4. The Fourth Battle— Battle of Kartarpur
Battle of Kartarpur
Battle of Kartarpur was caused by the Pathan Painde Khan who had been a
loyal friend and supporter of the Guru. Turning against the Guru he first
went to the Subedar of Jullundhur, Qutab Khan, who accompanied him to the
Court of the Emperor who despatched a strong force against the Guru. Kale
Khan, the brother of Mukhlis Khan, was given the command of fifty thousand
men. Qutab Khan, Painde Khan, Anwar Khan and Asman Khan were commissioned to
fight under Kale Khan.
of the impending attack Bhai Bidhi Chand, Bhai Jati Mal, Bhai Lakhu, and
Bhai Rai Jodh had arranged their troops on the four sides of the city before
the imperial army chiefs advanced against them. The force, mostly of Pathans,
was overpowered by the brave Sikhs who were fighting for their religion and
their Guru. Bidhi Chand engaged Kale Khan, and Baba Gurditta, the Guru's
eldest son took on Asman Khan. Even Tegh Mal (later on the ninth Guru) who
was only fourteen years old, showed feats of valor in the field earning the
honorary addition to his name of Tegh Bahadur.
Khan with drawn sword confronted the Guru directing some profane words
towards the Master. In the words of Mohsan Fani, a Muslim historian of that
time, the Guru addressed him with :
Khan, why use such words when the sword is in your hand. Brave as you are my
boy, come I give you full leave to strike first. I have no grudge against
you. But you are full of wrath. You can wreak your rage by striking the
Khan then aimed a heavy blow at the Guru who parried it off. The Guru
allowed him again to strike - also in vain. Infuriated with his double
failure, he gave a third blow which also missed the Guru. The Master then
my boy, I will teach you how to strike. Not your way but this."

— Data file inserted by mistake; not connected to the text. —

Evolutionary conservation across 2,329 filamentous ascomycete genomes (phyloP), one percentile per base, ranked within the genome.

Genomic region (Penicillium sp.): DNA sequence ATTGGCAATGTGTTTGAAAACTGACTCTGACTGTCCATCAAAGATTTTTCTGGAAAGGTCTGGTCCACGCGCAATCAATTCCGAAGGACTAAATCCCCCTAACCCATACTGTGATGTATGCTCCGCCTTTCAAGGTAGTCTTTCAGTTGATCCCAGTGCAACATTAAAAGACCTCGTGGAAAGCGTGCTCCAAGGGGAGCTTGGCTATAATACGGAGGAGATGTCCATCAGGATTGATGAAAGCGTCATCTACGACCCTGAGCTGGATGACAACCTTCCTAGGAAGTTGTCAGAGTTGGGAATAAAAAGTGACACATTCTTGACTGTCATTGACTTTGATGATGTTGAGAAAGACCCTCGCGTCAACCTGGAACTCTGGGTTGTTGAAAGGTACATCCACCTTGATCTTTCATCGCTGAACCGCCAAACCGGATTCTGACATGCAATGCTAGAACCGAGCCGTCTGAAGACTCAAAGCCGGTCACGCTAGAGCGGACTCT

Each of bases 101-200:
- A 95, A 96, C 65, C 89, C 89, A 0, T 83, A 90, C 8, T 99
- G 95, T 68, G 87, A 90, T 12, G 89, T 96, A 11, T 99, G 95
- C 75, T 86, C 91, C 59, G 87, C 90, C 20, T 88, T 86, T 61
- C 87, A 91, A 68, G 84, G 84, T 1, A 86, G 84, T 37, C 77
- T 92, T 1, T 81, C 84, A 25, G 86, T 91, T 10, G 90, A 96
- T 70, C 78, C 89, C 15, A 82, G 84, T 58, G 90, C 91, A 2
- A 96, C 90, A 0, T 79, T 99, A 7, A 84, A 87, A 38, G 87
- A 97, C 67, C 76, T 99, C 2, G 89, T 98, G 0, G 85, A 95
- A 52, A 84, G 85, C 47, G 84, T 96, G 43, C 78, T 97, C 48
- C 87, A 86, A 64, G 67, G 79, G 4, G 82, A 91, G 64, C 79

this he gave him such strong blow that Painde Khan fell to the ground
mortally wounded. From this blow he seemed to have regained his old sense of
discipleship. The Guru told him:
art a Musalman. Now is the time to repeat your kalma (creed)." Painde Khan
replied, "O master, your sword is my kalma and my source of salvation."
Guru on seeing him dying was filled with pity, and by putting his shield
over his face so as to shade it from the sun, he said, "Painde Khan, I
cherished you, I reared you, and I made you a hero. Though men spoke ill of
you, I forgot all your failings, and nothing entered my mind against you;
but destiny misled you so much that you brought an army against me. It is
your own acts of ingratitude and insolence that have led to your death at my
hands. Though you have been ungrateful and untrue to your salt, I pray the
Almighty to grant you a dwelling in heaven."
all his chiefs were slain, Kale Khan confronted the Guru. He discharged an
arrow which whizzed past him. A second arrow grazed the Guru's forehead, and
drops of blood bespattered his face. He remarked, "Kale Khan, I have seen
your science. Now see mine." At this he discharged an arrow which killed
Kale Khan's horse. The Guru thought it a point of honor also to dismount and
offer his adversary a choice of arms. Sparks of fire issued from clash of
sword on sword. He parried all his strokes and commented, "Not thus, this is
the way to fence." He then dealt Kale Khan a blow with his two-edged
scimitar which severed his head from his body. On this the imperial soldiers
fled for their lives as Bidhi Chand and Jati Mal shouted slogans of victory.
is said that several thousand Muslims were killed while only seven hundred
brave Sikhs lost their lives in this battle. It ended on the 24th day of (Har,
Sambat 1691)) 1634.